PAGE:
General Mills claims this improvement will single-handedly increase by more than 1.5 billion the number of whole grain servings per year for Americans -- without additional calories -- according to Crockett.

"Putting all of our cereals together, General Mills will provide Americans with 26 million servings of whole grain per day," Crockett said. "This will help close the gap in whole grain consumption in the United States."

Currently, only 3% of the total calories consumed annually in the U.S. come from whole grain. Adults consume only one serving a day on average -- and children consume even less -- though the recommendation from public health officials is at least three servings of whole grain foods per day.

Increasing the amount of whole grain in breakfast cereals could help provide a turnaround for this nutritional deficit, according to Crockett. According to the Gallup study "Consumer Attitudes and Behaviors Concerning Breakfast," about 93% of American households eat cereal.

"Because breakfast cereal is universally enjoyed in the U.S., this improvement in Big G cereals creates an easy, great tasting way for adults and children to get more whole grain into their diet," Crockett said.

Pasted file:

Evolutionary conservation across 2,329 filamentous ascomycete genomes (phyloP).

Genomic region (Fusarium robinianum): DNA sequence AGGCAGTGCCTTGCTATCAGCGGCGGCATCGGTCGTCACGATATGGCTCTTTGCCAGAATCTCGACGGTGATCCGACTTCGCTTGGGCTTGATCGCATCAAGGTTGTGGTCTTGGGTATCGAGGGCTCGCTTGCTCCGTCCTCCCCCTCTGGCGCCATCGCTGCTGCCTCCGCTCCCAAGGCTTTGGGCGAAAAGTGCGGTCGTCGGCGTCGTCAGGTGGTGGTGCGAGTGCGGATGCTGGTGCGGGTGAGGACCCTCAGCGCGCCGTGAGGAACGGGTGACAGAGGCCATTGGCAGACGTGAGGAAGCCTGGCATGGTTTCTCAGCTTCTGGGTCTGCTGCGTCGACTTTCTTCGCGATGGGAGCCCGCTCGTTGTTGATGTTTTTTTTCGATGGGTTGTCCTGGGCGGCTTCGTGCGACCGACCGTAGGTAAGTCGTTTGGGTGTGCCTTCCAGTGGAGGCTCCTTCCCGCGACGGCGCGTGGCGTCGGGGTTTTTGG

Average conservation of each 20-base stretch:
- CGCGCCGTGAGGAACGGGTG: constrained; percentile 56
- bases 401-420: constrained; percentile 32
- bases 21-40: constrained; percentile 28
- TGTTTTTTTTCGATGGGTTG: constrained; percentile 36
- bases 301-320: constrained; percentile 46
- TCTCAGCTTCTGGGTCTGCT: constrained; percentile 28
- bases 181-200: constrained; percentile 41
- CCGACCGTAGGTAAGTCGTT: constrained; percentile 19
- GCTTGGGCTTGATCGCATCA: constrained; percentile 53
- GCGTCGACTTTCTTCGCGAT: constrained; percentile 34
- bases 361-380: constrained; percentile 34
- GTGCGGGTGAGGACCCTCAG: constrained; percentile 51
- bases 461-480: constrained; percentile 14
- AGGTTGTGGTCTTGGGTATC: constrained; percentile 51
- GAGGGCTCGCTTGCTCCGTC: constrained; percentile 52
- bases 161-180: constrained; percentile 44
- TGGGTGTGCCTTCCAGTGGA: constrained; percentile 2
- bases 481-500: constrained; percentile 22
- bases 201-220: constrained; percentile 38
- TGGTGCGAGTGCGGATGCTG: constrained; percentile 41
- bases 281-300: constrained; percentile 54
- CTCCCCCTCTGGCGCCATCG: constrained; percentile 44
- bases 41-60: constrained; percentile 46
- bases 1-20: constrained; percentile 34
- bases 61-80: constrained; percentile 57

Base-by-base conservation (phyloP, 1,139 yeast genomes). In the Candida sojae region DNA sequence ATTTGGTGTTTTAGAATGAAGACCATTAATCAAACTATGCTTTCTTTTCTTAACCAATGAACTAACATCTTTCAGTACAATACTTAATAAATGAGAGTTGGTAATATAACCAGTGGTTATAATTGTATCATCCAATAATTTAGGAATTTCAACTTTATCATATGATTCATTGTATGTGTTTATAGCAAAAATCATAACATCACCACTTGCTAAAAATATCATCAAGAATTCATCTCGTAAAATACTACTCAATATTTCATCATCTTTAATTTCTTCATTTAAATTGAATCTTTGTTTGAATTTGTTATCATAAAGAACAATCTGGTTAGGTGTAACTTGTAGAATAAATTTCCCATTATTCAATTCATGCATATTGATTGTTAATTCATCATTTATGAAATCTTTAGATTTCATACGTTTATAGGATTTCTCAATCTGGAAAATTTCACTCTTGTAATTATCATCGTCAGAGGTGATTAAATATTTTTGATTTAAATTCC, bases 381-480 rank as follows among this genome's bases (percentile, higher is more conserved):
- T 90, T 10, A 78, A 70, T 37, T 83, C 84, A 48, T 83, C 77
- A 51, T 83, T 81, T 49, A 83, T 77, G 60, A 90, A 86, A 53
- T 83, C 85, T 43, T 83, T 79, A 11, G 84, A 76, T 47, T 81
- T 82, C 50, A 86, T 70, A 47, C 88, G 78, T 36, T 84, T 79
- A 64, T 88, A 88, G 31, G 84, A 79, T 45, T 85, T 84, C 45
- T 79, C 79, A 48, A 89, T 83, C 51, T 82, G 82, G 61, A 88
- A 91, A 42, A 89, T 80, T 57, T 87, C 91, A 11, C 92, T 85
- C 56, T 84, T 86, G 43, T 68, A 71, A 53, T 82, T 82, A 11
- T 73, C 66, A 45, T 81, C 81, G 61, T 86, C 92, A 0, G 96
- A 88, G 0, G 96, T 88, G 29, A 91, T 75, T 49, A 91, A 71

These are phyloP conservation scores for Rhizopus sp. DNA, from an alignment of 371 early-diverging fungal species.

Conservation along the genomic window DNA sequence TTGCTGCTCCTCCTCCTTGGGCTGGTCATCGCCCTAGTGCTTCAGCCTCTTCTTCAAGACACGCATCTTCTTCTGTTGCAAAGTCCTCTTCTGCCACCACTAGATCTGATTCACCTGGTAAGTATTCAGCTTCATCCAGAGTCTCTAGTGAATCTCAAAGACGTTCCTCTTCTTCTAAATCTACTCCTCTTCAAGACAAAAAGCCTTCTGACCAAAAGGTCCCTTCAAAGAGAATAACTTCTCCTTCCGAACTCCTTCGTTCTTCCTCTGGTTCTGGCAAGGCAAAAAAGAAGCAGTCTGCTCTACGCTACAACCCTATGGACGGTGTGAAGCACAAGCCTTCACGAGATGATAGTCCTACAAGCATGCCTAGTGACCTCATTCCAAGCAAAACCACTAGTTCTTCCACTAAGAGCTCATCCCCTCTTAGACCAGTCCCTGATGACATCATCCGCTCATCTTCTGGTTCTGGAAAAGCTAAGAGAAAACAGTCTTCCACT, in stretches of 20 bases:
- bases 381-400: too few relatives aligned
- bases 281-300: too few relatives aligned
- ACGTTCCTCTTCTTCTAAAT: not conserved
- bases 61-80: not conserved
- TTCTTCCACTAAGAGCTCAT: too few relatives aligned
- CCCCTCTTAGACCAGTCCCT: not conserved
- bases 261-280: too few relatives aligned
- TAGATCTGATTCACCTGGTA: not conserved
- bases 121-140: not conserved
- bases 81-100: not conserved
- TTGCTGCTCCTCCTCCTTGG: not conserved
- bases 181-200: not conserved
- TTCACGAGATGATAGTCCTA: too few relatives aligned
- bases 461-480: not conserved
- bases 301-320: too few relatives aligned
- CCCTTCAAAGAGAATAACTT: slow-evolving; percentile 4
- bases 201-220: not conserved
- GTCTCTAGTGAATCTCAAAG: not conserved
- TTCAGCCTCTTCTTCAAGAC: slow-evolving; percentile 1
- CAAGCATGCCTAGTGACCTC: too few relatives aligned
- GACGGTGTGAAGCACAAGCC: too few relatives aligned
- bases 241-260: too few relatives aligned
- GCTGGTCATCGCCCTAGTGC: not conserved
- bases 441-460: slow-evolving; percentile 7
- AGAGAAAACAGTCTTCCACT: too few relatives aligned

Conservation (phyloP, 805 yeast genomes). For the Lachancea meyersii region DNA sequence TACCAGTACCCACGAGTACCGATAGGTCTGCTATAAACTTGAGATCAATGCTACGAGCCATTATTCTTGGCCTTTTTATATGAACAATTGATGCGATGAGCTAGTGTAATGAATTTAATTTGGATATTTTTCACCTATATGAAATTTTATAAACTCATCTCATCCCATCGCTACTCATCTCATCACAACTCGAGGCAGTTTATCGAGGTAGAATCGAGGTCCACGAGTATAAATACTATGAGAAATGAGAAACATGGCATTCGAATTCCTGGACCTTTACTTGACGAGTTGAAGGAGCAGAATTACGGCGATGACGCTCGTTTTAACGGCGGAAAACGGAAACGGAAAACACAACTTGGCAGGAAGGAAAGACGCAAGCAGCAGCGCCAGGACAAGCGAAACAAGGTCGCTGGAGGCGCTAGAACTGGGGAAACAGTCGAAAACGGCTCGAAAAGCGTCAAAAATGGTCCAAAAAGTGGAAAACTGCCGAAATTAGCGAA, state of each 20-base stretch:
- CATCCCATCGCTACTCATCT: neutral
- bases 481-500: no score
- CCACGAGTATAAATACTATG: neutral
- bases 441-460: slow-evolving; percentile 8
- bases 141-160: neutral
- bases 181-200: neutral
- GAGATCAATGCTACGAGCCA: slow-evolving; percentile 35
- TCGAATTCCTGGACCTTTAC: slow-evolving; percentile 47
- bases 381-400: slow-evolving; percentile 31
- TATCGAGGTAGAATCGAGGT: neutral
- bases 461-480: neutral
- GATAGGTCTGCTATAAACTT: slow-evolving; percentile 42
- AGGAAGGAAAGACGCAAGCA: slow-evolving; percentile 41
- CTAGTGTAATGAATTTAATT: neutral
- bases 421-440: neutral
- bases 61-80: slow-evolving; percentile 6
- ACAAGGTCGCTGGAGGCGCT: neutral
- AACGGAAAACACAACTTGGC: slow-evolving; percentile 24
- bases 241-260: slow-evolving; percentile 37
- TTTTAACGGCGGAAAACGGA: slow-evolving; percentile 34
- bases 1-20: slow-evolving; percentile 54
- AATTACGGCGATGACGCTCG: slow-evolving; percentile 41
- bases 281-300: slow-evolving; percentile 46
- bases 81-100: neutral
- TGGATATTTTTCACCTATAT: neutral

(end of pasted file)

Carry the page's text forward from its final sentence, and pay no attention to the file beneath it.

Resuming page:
Meir Stampfer, professor of Epidemiology and Nutrition, serves as the chair of the Department of Epidemiology at the Harvard University School of Public Health. He has studied health issues for more than 20 years and stresses the need for more whole grain in the daily diet.

"The evidence is compelling that diets rich in whole grain foods have a protective effect against several forms of cancer and heart disease," said Stampfer, who has published numerous studies on the health benefits of whole grains.

"Like fruits and vegetables, whole grain foods contain a powerful package of naturally occurring antioxidants, phyto-nutrients, vitamins, minerals, fiber and protein, making them a key component of a healthy diet to reduce the risk for preventable diseases," Stampfer said.

"By increasing whole grain consumption from the current one serving a day to three or more a day as recommended, we can expect to prevent a substantial number of premature deaths every year," Stampfer said.

"This disease-preventing capability is not solely due to the dietary fiber found in whole grains," said David R. Jacobs, Jr. of the University of Minnesota Department of Epidemiology. "Research suggests it is all of the components of the whole grain that appear to act together to provide protective effects."